The effects of hypothyroidism on nerve growth factor and norepinephrine concentrations in weight-bearing and non-weight-bearing bones of rats Academic Article uri icon


  • Thyroid hormones affect bone remodelling directly via receptors in osteoblasts. Previously, however, we have shown that the euthyroid and hyperthyroid states significantly influence the concentrations of both nerve growth factor (NGF) and norepinephrine (NE) in particular bones. Both NGF and NE directly affect bone metabolism and therefore it is possible that thyroid hormone action on bone may also be indirect via its actions on these two neural-related substances. In light of previous studies, the current experiments aimed to investigate whether hypothyroidism also influenced NGF and NE concentrations in weight-bearing and non-weight-bearing rat bones. Hypothyroidism was induced by oral ingestion of propylthiouricil (PTU; 3.8+/-0.2 mg/kg/day) for 21 days. Histological examination on distal femurs and microparticle enzyme immunoassayed plasma concentrations of T3 and T4 verified the hypothyroid status in treated rats. NGF concentrations were assayed via enzyme-linked immunosorbent assay (ELISA) and NE concentrations were measured via high performance liquid chromatography (HPLC) with electrochemical detection (ECD). NGF concentrations: Femoral NGF concentrations were 207% higher in hypothyroid rats (674.9+/-88.3 ng/g) than in euthyroid rats (326.7+/-63.6 ng/g; p < 0.05). Rib NGF concentrations in hypothyroid rats (3125.1+/-450.2 ng/g) were increased by 342% compared to euthyroid ribs (914.5+/-128.6 ng/g; p < 0.01). Rib NGF concentrations in hypothyroid rats were 463% higher than in femurs of hypothyroid rats (p < 0.001). NE concentrations: In hypothyroid rats, NE concentrations were reduced by approximately 50% in both ribs (38.9 ng/g) and calvaria (41.5 ng/g) compared to euthyroid rats (74.7 ng/g and 87.4 ng/g respectively; p < 0.05 for both). These findings on hypothyroid rats may be taken in conjunction with our companion work on hyperthyroid rats (Yao et al., 2002, JMNI 2:327-334) and put in context with other reports, to indicate that (i) there are several sources of NGF in bone, some of which are stimulated by hypothyroidism and others by hyperthyroidism and (ii) the concentrations of both NGF and NE in bone are sensitive to weight-bearing and thyroid hormone status.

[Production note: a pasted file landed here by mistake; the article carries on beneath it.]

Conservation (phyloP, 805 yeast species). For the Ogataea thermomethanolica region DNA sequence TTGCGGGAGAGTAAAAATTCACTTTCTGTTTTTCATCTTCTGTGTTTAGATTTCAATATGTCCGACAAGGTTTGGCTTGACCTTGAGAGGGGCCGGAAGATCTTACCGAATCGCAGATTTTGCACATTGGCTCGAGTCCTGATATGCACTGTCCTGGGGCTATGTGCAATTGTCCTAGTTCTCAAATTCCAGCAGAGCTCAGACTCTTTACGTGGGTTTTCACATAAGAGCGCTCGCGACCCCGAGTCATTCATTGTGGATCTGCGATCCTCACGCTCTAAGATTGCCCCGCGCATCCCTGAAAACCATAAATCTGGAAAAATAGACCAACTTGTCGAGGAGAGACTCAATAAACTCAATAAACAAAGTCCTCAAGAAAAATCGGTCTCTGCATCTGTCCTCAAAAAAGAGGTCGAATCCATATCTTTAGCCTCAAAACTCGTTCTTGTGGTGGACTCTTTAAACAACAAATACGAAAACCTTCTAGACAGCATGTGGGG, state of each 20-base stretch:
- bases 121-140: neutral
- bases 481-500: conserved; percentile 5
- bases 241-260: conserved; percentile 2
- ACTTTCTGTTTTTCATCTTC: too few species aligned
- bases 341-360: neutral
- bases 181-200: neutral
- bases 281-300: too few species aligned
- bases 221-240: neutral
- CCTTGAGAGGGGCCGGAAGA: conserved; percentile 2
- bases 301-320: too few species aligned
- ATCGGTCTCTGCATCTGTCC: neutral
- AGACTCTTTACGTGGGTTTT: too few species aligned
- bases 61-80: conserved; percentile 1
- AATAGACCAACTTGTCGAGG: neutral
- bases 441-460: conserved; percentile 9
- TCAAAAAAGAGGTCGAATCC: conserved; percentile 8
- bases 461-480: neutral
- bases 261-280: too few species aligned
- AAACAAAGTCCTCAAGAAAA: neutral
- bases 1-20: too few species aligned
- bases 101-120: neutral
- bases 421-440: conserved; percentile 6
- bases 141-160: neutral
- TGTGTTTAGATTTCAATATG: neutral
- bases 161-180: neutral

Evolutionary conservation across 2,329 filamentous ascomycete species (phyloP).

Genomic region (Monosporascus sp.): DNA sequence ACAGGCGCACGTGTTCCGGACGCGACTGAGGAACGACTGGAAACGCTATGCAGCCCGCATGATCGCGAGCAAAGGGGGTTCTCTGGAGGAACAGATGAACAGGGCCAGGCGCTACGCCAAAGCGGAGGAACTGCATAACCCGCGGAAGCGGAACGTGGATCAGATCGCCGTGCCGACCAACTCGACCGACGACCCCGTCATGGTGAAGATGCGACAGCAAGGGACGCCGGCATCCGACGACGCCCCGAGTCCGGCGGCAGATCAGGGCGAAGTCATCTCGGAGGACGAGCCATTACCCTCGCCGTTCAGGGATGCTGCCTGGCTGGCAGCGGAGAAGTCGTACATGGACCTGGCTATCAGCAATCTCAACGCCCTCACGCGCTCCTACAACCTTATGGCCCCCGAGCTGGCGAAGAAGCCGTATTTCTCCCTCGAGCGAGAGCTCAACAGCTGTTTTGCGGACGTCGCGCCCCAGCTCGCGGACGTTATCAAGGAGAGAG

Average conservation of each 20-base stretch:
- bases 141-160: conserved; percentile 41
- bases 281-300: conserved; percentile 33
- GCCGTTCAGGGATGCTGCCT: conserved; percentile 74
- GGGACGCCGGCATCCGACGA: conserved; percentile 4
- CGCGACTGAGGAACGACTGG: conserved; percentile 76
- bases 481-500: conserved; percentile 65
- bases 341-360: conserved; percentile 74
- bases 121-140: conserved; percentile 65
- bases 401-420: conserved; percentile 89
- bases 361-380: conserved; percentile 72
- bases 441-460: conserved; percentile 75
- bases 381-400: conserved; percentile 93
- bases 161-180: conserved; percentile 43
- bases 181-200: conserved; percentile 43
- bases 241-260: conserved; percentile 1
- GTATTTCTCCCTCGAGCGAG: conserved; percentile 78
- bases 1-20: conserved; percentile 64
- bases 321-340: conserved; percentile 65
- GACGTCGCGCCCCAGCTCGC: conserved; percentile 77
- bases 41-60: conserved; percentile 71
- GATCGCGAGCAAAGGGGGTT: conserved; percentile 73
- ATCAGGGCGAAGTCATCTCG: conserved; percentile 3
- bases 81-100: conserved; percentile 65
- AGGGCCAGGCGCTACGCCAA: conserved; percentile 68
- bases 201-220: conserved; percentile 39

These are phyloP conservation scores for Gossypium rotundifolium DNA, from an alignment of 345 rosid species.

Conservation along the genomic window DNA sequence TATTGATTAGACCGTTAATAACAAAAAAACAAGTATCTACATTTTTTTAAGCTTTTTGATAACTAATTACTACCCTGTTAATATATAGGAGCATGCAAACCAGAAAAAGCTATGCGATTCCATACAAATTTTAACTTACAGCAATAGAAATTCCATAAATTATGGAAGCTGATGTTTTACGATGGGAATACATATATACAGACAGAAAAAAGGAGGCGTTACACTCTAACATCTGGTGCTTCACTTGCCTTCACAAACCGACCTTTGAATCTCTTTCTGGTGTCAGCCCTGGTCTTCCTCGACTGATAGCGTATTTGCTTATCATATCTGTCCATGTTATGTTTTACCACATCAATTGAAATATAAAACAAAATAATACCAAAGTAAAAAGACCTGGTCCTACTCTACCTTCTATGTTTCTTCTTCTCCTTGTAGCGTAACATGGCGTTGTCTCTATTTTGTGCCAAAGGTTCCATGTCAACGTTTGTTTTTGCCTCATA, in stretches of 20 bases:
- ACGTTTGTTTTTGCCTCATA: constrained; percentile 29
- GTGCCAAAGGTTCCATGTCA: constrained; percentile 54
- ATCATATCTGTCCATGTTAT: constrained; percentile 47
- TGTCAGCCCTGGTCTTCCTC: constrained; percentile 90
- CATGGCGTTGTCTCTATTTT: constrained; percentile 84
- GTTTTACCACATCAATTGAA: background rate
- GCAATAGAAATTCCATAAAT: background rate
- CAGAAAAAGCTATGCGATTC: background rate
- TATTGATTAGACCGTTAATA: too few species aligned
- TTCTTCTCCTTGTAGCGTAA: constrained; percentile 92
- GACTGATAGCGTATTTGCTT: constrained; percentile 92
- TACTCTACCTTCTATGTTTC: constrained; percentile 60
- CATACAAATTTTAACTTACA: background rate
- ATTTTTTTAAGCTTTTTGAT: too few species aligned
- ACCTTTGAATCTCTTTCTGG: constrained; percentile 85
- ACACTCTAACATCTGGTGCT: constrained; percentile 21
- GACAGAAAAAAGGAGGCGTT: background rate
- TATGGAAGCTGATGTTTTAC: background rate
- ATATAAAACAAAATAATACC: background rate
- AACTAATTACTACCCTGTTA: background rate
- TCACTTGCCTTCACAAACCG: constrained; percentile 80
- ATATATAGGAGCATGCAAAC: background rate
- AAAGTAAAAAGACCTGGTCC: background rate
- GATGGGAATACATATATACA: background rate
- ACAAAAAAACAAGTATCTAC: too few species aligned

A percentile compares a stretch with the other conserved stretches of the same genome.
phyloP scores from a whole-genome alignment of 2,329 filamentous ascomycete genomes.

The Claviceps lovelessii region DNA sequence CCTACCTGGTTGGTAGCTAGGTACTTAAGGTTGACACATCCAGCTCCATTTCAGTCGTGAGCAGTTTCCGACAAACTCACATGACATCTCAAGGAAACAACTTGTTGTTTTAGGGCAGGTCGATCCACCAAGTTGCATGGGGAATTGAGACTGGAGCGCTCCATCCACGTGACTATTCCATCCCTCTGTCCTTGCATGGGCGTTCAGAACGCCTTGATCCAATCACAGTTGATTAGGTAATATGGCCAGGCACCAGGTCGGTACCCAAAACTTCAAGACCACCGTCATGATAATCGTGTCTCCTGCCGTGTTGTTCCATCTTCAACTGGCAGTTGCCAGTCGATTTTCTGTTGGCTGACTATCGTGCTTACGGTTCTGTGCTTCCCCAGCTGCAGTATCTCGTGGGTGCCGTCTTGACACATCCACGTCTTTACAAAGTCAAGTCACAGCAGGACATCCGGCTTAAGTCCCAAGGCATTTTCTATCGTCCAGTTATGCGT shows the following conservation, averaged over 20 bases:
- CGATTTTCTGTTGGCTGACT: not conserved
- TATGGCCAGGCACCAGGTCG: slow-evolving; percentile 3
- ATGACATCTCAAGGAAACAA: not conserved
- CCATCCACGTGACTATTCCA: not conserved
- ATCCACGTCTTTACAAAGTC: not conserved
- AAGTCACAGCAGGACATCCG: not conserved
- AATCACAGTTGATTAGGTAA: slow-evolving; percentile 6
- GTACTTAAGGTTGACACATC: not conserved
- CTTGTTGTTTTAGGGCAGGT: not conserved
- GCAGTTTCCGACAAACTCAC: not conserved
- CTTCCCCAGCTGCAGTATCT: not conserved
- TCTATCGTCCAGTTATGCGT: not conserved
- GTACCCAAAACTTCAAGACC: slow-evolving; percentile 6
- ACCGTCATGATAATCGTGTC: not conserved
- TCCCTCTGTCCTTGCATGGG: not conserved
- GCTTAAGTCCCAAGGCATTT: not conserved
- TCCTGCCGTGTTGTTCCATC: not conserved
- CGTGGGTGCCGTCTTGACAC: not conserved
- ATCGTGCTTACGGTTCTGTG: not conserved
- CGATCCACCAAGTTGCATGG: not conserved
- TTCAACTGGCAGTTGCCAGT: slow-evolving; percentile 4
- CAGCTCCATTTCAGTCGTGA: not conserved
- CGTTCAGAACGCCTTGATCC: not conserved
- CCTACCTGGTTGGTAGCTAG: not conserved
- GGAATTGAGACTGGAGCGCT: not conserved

publication date

  • September 1, 2004